x
Chess - Play & Learn

Chess.com

FREE - In Google Play

FREE - in Win Phone Store

VIEW

Caro-Kann: Panov-Botvinnik Attack

  • #41

    The thematic ...e5 brake takes the terror out of the premature 5.c5 of the Gunderam Attack,  as every Russian schoolboy knows.  See the Soltis book on pawn structure chess for specifics.

  • #42

    The problem is it doesn't have the initial tension the main lines do. It's tantamount to letting black off the hook for the sake of a goal that may never happen. It would require strong skill to play effectively, and in which case, said player would be in even stronger shape with the pawn still on c4.

  • #43

    blake78613 wrote:

    The thematic ...e5 brake takes the terror out of the premature 5.c5 of the Gunderam Attack,  as every Russian schoolboy knows.  See the Soltis book on pawn structure chess for specifics.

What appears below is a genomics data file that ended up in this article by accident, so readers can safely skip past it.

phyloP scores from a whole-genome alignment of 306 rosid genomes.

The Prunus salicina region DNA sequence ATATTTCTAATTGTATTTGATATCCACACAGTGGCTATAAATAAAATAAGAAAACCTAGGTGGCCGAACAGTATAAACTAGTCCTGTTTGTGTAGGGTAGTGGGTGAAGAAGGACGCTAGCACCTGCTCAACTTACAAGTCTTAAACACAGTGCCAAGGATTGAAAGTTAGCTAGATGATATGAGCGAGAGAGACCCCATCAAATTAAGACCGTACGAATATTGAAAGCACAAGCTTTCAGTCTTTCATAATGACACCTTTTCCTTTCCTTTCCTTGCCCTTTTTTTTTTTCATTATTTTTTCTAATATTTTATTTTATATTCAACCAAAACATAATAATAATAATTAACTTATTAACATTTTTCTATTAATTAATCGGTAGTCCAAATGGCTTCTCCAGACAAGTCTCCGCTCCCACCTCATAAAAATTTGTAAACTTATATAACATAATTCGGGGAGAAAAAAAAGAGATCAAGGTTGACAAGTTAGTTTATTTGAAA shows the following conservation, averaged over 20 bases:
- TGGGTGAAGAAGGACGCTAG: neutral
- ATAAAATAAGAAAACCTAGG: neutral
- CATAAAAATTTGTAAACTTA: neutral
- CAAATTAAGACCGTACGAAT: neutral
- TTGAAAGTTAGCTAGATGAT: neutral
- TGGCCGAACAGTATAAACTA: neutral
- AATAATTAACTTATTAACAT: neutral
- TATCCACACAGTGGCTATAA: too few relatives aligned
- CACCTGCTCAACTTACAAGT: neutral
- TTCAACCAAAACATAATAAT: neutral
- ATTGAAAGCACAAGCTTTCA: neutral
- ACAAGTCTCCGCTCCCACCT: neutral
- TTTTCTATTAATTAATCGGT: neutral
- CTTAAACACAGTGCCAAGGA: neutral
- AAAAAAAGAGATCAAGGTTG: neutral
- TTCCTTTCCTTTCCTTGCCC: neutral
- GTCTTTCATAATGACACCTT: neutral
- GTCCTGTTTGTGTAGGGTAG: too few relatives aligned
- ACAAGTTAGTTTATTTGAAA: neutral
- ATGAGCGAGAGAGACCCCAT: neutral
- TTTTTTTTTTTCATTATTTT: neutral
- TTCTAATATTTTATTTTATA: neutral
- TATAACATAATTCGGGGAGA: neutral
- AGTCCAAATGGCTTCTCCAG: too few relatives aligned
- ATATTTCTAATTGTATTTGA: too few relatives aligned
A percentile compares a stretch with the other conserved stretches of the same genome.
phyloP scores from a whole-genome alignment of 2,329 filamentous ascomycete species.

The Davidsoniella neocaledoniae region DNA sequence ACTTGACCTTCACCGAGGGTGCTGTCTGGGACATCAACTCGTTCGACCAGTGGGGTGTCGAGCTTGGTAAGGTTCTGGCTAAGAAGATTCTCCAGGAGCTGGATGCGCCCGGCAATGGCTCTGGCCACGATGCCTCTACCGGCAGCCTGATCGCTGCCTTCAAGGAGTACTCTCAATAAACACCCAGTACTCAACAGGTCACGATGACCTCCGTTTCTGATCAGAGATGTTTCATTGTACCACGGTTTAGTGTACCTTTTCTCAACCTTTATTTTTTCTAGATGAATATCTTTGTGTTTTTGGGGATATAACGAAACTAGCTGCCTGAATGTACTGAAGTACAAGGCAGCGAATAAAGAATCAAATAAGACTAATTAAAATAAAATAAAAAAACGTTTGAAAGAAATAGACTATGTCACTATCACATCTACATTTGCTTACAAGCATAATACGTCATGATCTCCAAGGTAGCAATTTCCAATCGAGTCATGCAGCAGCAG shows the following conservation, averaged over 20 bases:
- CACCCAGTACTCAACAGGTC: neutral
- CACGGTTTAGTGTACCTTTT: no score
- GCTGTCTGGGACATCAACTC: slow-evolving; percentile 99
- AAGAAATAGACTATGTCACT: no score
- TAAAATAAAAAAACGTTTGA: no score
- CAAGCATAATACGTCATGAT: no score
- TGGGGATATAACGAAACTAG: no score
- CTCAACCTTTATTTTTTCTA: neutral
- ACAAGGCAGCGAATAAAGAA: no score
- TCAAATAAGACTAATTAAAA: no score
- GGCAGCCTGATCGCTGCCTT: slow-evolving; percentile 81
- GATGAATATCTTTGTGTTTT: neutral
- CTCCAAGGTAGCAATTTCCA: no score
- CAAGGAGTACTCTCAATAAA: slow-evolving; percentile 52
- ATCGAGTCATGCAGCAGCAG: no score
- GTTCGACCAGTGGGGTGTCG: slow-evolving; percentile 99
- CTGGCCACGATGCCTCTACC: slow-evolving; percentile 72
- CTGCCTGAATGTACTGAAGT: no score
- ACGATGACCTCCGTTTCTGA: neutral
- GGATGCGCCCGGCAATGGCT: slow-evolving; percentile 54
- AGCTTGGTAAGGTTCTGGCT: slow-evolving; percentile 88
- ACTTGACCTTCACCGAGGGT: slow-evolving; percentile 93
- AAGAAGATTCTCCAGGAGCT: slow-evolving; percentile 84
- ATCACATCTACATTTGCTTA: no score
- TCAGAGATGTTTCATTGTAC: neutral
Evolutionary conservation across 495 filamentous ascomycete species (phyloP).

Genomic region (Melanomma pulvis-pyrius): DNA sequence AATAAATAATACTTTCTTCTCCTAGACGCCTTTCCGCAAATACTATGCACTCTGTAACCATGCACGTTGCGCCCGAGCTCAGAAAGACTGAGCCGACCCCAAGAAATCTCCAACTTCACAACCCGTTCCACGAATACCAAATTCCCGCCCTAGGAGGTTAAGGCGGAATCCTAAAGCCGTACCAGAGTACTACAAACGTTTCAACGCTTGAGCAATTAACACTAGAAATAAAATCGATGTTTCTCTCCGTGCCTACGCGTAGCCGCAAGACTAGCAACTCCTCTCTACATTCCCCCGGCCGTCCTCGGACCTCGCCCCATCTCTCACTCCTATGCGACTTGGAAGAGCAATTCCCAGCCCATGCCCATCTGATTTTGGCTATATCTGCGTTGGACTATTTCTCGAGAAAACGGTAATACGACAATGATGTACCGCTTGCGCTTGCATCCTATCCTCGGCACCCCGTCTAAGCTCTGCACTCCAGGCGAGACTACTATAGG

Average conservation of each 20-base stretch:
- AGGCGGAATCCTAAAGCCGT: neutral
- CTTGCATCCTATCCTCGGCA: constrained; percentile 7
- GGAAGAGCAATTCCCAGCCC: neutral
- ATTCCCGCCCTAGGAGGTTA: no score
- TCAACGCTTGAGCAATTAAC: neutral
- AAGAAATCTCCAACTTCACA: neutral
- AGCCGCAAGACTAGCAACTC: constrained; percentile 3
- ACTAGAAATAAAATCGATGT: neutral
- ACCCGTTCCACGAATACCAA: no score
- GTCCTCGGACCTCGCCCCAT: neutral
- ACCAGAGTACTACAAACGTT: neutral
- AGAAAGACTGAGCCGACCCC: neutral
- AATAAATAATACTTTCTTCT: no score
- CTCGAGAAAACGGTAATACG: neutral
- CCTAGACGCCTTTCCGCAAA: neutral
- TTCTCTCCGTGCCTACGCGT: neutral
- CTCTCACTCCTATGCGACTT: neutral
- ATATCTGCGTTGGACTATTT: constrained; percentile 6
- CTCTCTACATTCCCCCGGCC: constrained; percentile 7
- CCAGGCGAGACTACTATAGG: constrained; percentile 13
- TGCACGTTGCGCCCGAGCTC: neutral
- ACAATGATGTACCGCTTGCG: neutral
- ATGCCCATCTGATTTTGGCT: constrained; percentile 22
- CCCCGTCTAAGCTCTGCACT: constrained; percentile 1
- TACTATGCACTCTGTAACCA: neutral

_____________________________________________________________________________

    The important fact is that you are playing mostly American Schoolboys. Most of them don't know the thematic e5 like every Russian schoolboy does.

  • #44
    transpo wrote:

    blake78613 wrote:

    The thematic ...e5 brake takes the terror out of the premature 5.c5 of the Gunderam Attack,  as every Russian schoolboy knows.  See the Soltis book on pawn structure chess for specifics.

    _____________________________________________________________________________

     

    The important fact is that you are playing mostly American Schoolboys. Most of them don't know the thematic e5 like every Russian schoolboy does.

    That's not a reason. If a line is flawed, you cannot recommend it with the explanation "the opponent probably doesn't know how to play it".